Monday, May 24, 2010

Through Soldiers' Eyes, 'The First YouTube War'


The New York Times

May 23, 2010

Through Soldiers’ Eyes, ‘The First YouTube War’


WHEN the whistle-blower site WikiLeaks released a classified video taken in 2007 showing an American Apache helicopter crew killing 12 civilians in Iraq, including two Reuters journalists, it rang a bell with Hayden Hewitt.

The familiarity was not just because it was yet another “Apache video,” thousands of which are available on, the video-sharing site Mr. Hewitt helped to found in 2006.

Videos taken from Apache helicopters can indeed be as stylistically consistent as dollar bills: there is the bird’s-eye view of an Iraqi city captured in infrared “negative,” accompanied by the clipped banter of the crew members.

Everything usually ends with “a group of people on a FLIR camera being killed,” Mr. Hewitt said, referring to infrared equipment made by FLIR Systems.

But in this case, Mr. Hewitt meant there was something familiar about that exact WikiLeaks video, which documented 38 minutes of flying above Baghdad punctuated by gun bursts that ended in carnage, including the deaths of the two journalists, whose cameras were mistaken as weapons.

“We were racking our brains — there was some sort of takedown issue,” Mr. Hewitt said in an interview by telephone on Thursday from England, explaining why the video was not currently available on the site.

A number of trusted, longtime visitors to LiveLeak distinctly recalled seeing it about a year earlier, he said.

After a day of searching, Mr. Hewitt reported that he could not find any record of the original tape behind LiveLeak’s firewall, where he expected it would be. Maybe the idea of an earlier leak of the WikiLeaks video is “urban legend,” he conceded.

If you want to see the horror of war, you do not need to look far. There are sites aplenty showing the carnage, and much of the material is filmed, edited and uploaded by soldiers recording their own experiences.

“There are many more types of recording devices, mounted in different ways,” said Jennifer Terry, an associate professor at the University of California, Irvine, who produced a study of military videos from Iraq and Afghanistan for the multimedia journal Vectors. “The way these videos circulate on the Internet is unprecedented, in all these different leaky ways. That is why I like to say this is the first YouTube war.”

The one commodity that is exceedingly rare, however, is context. The Internet is overrun with footage from the United States military in Iraq and Afghanistan. What can be found on sites like YouTube and LiveLeak reflects the lives of soldiers in a war zone, from boredom to the highest drama.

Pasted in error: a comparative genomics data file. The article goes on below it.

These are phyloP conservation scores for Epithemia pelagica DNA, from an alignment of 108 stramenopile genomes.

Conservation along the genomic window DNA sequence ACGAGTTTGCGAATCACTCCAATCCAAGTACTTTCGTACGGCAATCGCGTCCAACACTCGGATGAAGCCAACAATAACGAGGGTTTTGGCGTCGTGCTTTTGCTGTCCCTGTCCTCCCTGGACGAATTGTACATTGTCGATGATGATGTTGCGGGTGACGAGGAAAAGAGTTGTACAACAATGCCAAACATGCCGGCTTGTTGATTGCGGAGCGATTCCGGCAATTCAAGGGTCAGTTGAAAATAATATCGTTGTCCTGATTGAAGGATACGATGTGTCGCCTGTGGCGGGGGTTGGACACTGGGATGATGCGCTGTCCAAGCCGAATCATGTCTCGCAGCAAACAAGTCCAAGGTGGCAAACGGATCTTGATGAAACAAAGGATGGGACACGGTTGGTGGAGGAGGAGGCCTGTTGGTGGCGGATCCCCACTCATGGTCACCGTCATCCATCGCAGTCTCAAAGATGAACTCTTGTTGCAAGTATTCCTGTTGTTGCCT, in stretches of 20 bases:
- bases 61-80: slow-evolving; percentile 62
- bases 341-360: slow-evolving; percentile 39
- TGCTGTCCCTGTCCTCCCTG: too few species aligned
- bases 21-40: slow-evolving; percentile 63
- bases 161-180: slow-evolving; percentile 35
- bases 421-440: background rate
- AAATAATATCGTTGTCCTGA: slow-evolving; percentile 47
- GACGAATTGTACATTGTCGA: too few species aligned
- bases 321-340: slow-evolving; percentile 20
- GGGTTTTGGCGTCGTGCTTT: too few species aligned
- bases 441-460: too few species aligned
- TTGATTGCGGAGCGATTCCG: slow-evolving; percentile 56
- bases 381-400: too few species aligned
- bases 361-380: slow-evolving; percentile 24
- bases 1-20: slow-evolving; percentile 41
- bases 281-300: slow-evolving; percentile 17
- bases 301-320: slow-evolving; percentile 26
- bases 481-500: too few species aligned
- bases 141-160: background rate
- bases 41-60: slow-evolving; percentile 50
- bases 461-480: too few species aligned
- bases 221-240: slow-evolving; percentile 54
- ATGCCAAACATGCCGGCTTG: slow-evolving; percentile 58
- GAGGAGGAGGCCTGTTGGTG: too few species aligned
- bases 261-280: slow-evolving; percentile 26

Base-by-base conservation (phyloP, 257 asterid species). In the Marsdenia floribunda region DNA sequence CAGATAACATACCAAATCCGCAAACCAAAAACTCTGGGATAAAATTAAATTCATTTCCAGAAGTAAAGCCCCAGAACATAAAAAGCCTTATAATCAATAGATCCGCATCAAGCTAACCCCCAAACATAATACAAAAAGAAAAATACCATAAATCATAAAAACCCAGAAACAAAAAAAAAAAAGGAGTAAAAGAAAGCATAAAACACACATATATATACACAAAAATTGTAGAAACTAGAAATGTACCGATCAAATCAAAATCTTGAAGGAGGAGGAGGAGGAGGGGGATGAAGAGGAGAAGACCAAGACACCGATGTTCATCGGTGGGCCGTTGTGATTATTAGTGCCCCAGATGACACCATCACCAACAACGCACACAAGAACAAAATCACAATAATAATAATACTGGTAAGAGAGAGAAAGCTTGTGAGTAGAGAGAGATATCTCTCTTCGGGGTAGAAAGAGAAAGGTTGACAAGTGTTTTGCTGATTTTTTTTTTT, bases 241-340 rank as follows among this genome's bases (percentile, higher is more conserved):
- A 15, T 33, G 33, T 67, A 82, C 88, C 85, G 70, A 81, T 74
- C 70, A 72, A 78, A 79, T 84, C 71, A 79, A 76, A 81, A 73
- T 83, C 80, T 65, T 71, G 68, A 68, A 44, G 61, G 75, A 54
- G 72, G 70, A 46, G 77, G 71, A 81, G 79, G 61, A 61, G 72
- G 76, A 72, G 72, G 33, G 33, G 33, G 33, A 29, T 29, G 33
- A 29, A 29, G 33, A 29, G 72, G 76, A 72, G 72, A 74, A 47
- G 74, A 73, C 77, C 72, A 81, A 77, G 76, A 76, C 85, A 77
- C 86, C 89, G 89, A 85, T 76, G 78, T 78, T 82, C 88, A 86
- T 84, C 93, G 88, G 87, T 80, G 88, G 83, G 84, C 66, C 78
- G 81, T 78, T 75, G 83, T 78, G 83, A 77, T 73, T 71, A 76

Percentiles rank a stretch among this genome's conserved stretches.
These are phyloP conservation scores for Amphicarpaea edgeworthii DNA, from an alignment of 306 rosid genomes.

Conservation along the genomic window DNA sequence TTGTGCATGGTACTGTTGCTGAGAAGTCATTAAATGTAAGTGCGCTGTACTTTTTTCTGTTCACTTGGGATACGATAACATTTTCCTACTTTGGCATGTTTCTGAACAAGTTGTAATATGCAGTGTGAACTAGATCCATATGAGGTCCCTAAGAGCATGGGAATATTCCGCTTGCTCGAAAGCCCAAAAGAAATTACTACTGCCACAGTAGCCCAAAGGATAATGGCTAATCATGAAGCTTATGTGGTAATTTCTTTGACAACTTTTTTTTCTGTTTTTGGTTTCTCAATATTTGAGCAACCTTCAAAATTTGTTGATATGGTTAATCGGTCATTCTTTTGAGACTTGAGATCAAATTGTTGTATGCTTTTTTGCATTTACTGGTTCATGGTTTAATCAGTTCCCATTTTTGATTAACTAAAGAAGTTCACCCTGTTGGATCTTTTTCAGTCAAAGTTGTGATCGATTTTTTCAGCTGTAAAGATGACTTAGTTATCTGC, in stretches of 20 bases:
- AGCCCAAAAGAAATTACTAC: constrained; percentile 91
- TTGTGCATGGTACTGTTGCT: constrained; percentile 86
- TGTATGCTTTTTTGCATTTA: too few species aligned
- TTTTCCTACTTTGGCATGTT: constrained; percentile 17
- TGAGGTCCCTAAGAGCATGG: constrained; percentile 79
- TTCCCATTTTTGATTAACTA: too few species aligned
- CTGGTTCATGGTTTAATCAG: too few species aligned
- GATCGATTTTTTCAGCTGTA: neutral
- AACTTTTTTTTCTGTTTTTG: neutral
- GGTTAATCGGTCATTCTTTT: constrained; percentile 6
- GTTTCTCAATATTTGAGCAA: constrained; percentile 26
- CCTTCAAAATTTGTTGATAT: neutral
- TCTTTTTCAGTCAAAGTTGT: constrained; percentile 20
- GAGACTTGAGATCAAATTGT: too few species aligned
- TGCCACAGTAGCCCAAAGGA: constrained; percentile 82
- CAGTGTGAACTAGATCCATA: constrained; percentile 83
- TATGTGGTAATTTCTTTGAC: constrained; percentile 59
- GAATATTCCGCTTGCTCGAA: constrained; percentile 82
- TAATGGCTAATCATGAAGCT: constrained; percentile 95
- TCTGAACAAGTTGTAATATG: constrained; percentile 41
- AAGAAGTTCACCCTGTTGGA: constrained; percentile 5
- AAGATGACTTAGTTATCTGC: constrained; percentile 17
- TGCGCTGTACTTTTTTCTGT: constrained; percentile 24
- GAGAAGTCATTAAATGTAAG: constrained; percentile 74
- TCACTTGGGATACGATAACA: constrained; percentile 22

On the silly side is a YouTube phenomenon, the remake of the Lady Gaga song “Telephone” by burly soldiers in Afghanistan, which has been viewed more than five million times.

And then there are videos of deadly firefights and aerial bombings.

But even the violent material posted by soldiers usually comes in highly packaged form, Mr. Hewitt and Professor Terry said, resembling nothing so much as a music video.

Certain songs have become established scene-setters, particularly the heavy-metal song “Bodies” by Drowning Pool, with its mantra: “Let the bodies hit the floor, let the bodies hit the floor.”

In sum, Professor Terry says in her study, these soldier-generated videos are “radically decontextualized.”

“There is a multivalent quality to this stuff — it can be heroic, the ‘real deal,’ a techno-fetish,” she said. “It doesn’t speak for itself. There are so many different ways of interpreting.”

A Flip camera may have the potential to create a citizen journalist, but why, exactly, would you expect that from soldiers in Iraq and Afghanistan?

“The bottom line is that people forget how young these guys are,” said Tommy Blacha, a TV writer and former soldier who was stationed in Germany in the 1980s. For viewer and video creator alike, he said, there is “a vibrant feeling you get that this is kind of the wrongest thing I could do.”

While his fellow soldiers in Germany had no ability to create videos, he said, they did their share of goofing around with a Polaroid camera.

Mr. Blacha said he remembered seeing the WikiLeaks video a year ago on LiveLeak, but that it only became special because of the story. “There are graphically worse videos, but this is a journalist who was killed,” he said.

Assuming the 2007 video was indeed available on LiveLeak in 2009, it clearly had none of the impact that the WikiLeaks version has generated. It may have simply delivered a familiar message that the United States had awesome means of dealing with its opponents.

“These videos will have a strong impact, but it is hard to tell what it will be,” Mr. Hewitt said. “Some people watch it and think, ‘That is grotesque, how can we do it?’ Others will say, ‘Hell yeah, go team.’ ”

Copyright 2010 The New York Times Company

Donations can be sent to the Baltimore Nonviolence Center, 325 E. 25th St., Baltimore, MD 21218.  Ph: 410-366-1637; Email: mobuszewski [at]


"The master class has always declared the wars; the subject class has always fought the battles. The master class has had all to gain and nothing to lose, while the subject class has had nothing to gain and everything to lose--especially their lives." Eugene Victor Debs


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